The Shared Characteristics Of Spheroids And Tumors

Since its introduction, 3D cell culture has revolutionized cancer research by providing an efficient and modifiable research platform, that recapitulates in vivo like cell structure, function, gene expression and tissue microenvironment, all of which are important parameters for the drug discovery process. In addition to circumventing limitations posed by 2D monolayer cultures, 3D cultures also enable to reduce or ideally remove the use of animal models thus resolving ethical and economical concerns associated with animal model usage (1-4).

There are anchorage-dependent and independent 3D culturing methods. Among the most common and highly effective culturing techniques are spheroid culture methods.

Cancer spheroids: An ideal model for research

Like most self-aggregating cells, cancer cells can spontaneously assemble into spheroids, with in vivo-like cell-cell, and cell- ECM interactions (2). The 3D configuration of the spheroid allows for tumor cells to proliferate, aggregate and differentiate. Spheroids are typically 200 micrometers in diameter or more, and contain three concentric zones of heterogeneous cell populations.

There is an external zone of highly proliferating and migrating cells, a middle zone containing quiescent cells, and an internal zone of necrotic cells. These zones are determined by the availability of nutrients and oxygen from the outside to the center of the spheroids. The peripheral layer of cells is exposed to adequate amounts of oxygen and nutrients and therefore contains proliferating cells. The middle zone is exposed to limited amounts of nutrients and growth factors, and consequently contains quiescent cells. The lack of nutrient and oxygen, along with the accumulation of metabolic wastes, results in the necrotic inner cell layer (5-7).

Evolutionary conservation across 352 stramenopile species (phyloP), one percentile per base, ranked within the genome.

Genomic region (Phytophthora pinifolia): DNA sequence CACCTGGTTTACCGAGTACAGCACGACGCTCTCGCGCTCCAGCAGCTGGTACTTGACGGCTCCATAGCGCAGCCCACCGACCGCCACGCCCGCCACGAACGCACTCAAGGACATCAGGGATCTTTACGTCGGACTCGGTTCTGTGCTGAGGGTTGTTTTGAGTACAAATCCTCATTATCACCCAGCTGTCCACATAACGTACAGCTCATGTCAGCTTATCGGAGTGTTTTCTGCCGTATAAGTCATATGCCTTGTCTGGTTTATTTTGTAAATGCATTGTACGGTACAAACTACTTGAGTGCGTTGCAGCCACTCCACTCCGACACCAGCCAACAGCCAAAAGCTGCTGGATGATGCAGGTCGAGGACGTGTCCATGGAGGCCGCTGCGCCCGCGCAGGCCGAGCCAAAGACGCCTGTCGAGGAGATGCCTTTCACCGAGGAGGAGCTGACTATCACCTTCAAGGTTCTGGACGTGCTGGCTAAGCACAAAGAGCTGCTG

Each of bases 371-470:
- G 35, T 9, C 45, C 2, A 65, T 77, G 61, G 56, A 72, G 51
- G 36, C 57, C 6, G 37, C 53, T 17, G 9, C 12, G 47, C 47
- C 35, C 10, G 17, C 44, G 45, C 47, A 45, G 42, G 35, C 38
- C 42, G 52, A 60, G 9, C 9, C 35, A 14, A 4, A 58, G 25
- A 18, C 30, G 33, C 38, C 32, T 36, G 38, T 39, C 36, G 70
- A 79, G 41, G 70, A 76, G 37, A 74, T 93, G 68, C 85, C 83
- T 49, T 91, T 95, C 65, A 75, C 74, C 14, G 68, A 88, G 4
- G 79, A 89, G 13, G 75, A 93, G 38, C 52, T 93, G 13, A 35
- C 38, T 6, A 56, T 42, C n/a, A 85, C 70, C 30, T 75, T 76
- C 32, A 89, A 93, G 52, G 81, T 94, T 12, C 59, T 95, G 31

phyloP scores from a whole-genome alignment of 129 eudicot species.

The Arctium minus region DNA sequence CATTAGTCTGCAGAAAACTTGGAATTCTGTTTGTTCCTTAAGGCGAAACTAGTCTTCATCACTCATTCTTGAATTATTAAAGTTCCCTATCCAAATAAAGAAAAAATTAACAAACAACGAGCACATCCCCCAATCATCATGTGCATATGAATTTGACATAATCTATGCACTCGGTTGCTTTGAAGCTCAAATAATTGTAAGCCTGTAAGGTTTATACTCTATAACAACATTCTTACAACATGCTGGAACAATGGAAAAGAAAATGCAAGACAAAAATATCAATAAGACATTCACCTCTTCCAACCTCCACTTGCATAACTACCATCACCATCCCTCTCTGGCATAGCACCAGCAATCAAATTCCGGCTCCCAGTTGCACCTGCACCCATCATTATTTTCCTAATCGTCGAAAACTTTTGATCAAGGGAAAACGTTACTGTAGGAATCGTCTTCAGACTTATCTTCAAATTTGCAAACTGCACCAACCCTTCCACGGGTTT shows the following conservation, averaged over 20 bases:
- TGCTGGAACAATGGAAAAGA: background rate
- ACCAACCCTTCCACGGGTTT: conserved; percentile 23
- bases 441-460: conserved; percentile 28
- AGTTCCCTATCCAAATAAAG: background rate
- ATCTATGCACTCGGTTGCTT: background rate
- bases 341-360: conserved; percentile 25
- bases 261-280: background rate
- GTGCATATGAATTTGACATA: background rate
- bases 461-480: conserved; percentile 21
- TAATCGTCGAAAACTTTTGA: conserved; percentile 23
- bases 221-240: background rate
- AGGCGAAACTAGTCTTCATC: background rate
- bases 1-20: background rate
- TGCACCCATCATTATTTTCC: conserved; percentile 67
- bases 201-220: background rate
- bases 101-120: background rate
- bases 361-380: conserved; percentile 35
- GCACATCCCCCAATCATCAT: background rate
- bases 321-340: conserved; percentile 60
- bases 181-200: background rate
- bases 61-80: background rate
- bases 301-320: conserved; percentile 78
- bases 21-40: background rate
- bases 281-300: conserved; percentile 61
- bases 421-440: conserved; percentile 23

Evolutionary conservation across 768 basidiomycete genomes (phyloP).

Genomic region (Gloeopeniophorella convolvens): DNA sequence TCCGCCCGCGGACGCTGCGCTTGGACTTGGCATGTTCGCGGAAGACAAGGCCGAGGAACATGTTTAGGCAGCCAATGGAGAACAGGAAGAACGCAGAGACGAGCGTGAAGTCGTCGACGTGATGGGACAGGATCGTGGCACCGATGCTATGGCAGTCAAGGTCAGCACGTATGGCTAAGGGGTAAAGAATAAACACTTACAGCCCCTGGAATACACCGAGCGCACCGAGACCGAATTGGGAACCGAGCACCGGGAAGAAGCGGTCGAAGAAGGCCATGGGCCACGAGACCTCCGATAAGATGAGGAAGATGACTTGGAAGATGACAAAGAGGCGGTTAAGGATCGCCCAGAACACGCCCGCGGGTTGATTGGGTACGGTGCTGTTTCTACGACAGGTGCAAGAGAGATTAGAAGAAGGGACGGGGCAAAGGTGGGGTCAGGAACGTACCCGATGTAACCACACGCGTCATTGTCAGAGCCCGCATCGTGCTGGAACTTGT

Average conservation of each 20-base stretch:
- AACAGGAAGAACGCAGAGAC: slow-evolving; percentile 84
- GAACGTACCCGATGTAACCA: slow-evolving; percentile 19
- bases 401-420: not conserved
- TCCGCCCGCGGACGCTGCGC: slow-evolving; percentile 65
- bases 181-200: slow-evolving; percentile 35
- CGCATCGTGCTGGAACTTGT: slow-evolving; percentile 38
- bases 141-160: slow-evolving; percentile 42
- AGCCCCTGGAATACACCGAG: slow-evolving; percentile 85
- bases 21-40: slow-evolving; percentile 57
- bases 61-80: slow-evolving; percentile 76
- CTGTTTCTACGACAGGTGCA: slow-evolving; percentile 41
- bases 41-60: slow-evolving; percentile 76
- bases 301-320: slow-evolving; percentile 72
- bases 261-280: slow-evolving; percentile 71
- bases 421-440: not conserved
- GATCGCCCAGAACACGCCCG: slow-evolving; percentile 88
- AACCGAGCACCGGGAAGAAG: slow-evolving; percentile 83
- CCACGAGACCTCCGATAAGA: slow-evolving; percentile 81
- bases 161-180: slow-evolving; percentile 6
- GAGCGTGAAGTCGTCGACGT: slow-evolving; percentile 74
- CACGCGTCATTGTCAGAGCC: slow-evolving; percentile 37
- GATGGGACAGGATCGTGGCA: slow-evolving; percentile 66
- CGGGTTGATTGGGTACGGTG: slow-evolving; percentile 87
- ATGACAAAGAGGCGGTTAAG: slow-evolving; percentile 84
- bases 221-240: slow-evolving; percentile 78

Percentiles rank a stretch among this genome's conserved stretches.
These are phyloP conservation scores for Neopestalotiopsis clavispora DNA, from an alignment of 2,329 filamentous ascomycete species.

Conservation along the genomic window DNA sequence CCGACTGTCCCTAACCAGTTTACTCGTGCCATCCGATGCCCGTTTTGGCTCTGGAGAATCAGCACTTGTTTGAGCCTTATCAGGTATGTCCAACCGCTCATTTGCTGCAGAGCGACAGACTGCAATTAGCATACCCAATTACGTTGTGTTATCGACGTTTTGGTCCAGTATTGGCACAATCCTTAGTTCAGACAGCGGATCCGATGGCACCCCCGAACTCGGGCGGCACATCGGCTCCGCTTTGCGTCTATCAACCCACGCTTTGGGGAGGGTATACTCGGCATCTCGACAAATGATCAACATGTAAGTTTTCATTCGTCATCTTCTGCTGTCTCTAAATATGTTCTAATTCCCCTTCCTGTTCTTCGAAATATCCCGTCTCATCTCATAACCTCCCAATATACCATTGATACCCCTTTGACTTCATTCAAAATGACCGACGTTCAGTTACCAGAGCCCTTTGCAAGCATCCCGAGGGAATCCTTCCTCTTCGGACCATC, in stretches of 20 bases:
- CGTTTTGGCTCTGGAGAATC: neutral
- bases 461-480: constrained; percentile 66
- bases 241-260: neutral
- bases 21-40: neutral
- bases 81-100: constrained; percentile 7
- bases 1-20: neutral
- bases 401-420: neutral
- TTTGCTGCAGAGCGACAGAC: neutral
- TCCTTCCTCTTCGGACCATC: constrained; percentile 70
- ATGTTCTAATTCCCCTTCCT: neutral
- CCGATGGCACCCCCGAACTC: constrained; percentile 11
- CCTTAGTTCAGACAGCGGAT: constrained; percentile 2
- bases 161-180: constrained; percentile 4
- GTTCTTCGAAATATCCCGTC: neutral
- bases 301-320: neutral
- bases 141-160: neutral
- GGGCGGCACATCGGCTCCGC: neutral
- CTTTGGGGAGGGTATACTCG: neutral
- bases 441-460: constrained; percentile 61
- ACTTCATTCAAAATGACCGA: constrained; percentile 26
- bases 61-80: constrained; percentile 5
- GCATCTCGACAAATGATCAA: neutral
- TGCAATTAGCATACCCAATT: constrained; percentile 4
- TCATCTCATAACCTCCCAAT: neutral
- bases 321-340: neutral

Spheroid culturing systems are ideal for recapitulating the in vivo characteristics of  tumor masses, the cell-cell and cell-ECM interactions, the nutrient and oxygen gradients, and the heterogeneous cell populations associated with cancer cells. Spheroid cultures are also able to mimic the gene expression and cell signaling pathways inherent to tumor cells, thus making it an efficient platform for studying cancer biology, and drug screening processes (8).

Ultra-low attachment plates (ULA): Making low cost, low tech, and high throughput compatible spheroid

ULA plates are among the scaffold free methods commonly employed to generate cancer spheroids. The surfaces of these plates are coated with special substrate/polymer rendering the surface cell repellant. This promotes the spontaneous aggregation of cells and spheroid formation. The wells of ultra-low attachment plates are also of a defined round, V, or conical shape, facilitating the formation of single spheroid with a consistently uniform size and shape (9,10).

The culture plates can be of varying formats (96 wells or 384 wells) and can be coated with special polymers such as commercially available BIOFLOATTM plates or with other substrates such as agar/agarose. This manner of tumor spheroid generation is high effective and efficient at generating large quantities of uniform spheroids in the same plate promoting reproducibility. Furthermore, they are relatively low cost, require simple tools and allows for monitoring of spheroid formation and growth. The size and quantity makes this method compatible for high throughput screening (8,11).


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